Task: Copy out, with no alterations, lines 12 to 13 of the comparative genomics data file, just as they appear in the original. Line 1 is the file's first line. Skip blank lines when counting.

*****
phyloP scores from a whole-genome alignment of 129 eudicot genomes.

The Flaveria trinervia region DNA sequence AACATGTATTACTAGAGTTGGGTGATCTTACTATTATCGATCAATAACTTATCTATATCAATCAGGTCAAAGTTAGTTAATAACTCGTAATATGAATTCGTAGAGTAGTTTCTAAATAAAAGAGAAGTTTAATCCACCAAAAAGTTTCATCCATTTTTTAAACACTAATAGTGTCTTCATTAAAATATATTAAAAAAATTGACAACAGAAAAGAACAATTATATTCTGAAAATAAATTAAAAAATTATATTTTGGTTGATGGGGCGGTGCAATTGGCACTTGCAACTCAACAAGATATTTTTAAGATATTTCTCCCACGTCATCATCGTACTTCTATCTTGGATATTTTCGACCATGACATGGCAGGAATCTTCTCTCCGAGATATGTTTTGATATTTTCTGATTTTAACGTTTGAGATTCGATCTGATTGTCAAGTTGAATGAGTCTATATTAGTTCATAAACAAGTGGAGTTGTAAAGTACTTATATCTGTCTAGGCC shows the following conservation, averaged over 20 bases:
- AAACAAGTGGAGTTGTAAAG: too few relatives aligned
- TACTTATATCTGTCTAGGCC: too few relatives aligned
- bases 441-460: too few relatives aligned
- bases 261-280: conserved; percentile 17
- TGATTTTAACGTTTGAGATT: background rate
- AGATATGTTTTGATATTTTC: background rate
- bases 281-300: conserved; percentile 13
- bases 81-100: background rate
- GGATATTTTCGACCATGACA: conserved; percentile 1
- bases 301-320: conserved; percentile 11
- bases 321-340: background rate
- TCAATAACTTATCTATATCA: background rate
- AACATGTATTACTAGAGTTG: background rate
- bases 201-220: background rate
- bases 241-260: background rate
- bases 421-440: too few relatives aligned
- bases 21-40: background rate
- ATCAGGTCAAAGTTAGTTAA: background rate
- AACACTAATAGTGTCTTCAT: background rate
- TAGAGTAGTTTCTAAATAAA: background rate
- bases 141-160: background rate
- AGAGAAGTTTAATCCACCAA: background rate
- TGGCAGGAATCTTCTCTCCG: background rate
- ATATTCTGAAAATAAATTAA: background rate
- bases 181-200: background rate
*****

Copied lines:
- bases 301-320: conserved; percentile 11
- bases 321-340: background rate